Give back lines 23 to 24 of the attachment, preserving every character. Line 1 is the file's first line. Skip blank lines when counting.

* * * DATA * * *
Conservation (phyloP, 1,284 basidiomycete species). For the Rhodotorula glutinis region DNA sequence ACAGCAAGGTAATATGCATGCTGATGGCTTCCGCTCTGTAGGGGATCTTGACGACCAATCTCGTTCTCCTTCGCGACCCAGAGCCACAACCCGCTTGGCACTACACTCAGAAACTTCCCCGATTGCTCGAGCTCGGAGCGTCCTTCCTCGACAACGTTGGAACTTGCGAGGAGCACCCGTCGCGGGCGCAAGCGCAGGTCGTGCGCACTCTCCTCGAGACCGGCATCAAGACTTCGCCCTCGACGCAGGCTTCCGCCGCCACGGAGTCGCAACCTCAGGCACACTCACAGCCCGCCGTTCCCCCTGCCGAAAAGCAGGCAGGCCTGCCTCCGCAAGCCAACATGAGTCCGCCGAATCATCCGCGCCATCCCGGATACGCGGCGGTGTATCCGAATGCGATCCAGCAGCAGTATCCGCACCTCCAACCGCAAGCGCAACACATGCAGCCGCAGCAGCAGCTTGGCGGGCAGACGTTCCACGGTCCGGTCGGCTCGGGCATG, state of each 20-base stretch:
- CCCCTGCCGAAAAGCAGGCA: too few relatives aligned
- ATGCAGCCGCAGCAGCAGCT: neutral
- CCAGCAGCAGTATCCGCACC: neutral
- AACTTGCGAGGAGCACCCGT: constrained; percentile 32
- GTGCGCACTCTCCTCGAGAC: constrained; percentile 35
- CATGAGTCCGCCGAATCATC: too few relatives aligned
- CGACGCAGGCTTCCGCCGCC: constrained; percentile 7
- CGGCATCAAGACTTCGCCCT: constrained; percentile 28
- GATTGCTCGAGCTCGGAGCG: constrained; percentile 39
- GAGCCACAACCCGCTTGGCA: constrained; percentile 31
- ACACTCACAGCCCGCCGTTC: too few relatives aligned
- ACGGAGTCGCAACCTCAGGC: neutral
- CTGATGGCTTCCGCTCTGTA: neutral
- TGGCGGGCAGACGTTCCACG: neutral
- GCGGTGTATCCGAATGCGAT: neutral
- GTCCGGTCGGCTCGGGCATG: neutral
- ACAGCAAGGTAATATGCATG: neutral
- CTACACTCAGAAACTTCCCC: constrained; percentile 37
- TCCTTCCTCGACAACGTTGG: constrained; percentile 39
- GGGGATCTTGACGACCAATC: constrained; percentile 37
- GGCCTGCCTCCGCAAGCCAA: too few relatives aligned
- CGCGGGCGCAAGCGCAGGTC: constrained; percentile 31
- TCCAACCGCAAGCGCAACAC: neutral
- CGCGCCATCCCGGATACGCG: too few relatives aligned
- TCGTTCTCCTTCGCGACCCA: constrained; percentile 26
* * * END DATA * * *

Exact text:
- CGCGGGCGCAAGCGCAGGTC: constrained; percentile 31
- TCCAACCGCAAGCGCAACAC: neutral